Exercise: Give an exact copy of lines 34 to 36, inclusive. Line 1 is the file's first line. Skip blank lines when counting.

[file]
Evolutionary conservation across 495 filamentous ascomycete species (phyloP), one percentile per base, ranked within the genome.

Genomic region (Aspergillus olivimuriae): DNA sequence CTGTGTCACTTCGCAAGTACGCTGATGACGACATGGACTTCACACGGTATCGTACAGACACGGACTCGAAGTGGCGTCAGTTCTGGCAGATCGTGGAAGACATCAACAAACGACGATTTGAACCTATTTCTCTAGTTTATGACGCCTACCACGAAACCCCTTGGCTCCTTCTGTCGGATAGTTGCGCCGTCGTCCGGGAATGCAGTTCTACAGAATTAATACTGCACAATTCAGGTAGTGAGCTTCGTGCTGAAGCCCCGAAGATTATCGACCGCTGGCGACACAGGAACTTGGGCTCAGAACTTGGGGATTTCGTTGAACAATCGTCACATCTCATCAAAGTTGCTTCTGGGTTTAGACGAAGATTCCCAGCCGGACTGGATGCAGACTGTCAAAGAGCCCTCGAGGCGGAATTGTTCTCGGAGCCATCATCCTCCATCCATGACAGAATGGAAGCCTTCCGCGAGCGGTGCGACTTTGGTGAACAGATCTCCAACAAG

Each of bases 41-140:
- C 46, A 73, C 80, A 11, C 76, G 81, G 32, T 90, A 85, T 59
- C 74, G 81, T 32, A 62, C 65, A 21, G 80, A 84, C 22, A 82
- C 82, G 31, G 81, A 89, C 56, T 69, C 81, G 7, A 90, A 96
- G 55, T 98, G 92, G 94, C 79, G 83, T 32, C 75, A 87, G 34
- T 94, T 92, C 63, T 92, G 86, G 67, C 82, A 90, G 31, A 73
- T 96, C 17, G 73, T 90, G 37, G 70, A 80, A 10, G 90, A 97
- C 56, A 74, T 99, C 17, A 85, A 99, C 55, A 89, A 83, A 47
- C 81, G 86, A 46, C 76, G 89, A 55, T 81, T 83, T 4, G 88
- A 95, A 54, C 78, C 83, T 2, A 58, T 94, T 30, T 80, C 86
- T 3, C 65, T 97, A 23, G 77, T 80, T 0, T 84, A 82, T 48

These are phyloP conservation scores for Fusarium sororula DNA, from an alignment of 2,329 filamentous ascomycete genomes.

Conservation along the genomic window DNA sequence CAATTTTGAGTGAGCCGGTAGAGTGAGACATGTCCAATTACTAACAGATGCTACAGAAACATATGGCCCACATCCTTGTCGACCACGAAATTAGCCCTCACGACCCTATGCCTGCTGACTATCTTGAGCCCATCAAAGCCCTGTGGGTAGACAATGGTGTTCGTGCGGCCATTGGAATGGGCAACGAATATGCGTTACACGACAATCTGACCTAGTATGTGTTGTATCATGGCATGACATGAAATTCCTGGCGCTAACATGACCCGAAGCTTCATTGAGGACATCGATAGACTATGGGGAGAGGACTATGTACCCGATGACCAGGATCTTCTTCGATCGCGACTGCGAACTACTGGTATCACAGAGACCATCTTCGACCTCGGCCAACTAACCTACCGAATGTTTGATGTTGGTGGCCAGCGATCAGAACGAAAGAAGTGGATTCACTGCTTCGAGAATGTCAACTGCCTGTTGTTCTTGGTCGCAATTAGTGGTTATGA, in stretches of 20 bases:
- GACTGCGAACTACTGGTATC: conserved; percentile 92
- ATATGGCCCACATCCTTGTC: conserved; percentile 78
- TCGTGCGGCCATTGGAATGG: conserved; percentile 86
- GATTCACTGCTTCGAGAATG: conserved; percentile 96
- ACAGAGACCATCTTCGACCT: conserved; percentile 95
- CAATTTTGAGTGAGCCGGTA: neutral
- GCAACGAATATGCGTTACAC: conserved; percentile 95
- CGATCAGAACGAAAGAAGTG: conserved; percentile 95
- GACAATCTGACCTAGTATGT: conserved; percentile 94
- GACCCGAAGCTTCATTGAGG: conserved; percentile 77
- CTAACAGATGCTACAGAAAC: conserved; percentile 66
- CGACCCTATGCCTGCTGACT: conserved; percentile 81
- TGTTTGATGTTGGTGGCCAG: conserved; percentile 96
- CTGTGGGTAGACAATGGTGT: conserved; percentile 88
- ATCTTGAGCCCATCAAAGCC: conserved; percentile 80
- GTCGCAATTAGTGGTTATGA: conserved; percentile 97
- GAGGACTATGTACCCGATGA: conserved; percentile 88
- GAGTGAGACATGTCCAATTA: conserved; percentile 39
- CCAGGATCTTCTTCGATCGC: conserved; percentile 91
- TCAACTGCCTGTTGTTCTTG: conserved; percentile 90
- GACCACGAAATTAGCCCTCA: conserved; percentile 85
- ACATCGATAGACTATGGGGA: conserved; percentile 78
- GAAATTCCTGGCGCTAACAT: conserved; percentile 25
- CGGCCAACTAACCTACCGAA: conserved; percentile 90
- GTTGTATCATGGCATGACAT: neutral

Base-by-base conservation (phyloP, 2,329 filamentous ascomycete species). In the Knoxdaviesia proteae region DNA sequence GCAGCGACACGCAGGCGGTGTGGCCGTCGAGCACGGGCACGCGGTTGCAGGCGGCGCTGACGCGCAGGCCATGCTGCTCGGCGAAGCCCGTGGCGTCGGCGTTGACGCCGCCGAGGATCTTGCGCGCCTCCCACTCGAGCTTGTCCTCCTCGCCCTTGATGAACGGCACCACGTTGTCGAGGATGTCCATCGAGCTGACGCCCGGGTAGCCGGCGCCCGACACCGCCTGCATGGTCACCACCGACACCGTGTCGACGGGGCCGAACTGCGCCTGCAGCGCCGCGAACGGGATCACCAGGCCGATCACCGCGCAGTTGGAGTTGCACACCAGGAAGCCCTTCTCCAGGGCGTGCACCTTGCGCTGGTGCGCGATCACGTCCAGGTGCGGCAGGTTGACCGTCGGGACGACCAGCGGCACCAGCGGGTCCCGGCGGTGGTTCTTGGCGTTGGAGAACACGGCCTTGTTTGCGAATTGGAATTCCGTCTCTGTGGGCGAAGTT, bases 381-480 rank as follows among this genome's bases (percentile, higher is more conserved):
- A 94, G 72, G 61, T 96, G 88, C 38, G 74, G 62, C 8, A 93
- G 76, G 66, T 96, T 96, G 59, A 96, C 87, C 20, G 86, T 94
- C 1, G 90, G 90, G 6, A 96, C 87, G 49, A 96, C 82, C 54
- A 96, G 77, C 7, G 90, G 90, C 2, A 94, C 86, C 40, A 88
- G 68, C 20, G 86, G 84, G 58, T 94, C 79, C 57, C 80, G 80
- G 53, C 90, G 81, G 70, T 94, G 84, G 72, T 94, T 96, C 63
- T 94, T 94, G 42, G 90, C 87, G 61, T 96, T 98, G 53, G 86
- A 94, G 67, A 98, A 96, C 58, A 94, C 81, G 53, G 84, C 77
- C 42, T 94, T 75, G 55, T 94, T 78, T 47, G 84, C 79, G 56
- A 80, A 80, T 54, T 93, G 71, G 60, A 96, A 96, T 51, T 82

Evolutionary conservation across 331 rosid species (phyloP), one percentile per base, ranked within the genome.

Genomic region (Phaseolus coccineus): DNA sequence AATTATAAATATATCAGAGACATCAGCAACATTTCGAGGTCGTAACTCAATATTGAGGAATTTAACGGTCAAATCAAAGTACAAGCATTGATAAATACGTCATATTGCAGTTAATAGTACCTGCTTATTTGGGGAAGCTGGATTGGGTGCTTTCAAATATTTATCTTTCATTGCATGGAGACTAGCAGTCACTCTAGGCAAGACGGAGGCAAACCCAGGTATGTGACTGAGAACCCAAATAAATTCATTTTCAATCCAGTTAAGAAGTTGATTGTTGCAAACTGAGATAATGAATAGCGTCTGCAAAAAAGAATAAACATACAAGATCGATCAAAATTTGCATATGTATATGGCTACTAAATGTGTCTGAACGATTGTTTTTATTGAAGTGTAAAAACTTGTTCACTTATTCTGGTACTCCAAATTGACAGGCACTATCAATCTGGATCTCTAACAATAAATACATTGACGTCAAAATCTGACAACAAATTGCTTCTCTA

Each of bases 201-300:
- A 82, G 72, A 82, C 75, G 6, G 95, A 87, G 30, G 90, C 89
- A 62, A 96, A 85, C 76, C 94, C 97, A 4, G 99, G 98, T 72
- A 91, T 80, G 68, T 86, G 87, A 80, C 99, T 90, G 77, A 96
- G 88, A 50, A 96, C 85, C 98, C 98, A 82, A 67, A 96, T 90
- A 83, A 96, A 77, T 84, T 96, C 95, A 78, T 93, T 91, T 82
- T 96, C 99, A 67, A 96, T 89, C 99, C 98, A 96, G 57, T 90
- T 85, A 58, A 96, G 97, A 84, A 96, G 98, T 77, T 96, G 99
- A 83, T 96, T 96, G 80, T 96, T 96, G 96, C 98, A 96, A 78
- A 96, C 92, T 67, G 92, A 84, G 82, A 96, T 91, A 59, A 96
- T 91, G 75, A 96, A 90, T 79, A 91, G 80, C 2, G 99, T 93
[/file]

- CCAGGATCTTCTTCGATCGC: conserved; percentile 91
- TCAACTGCCTGTTGTTCTTG: conserved; percentile 90
- GACCACGAAATTAGCCCTCA: conserved; percentile 85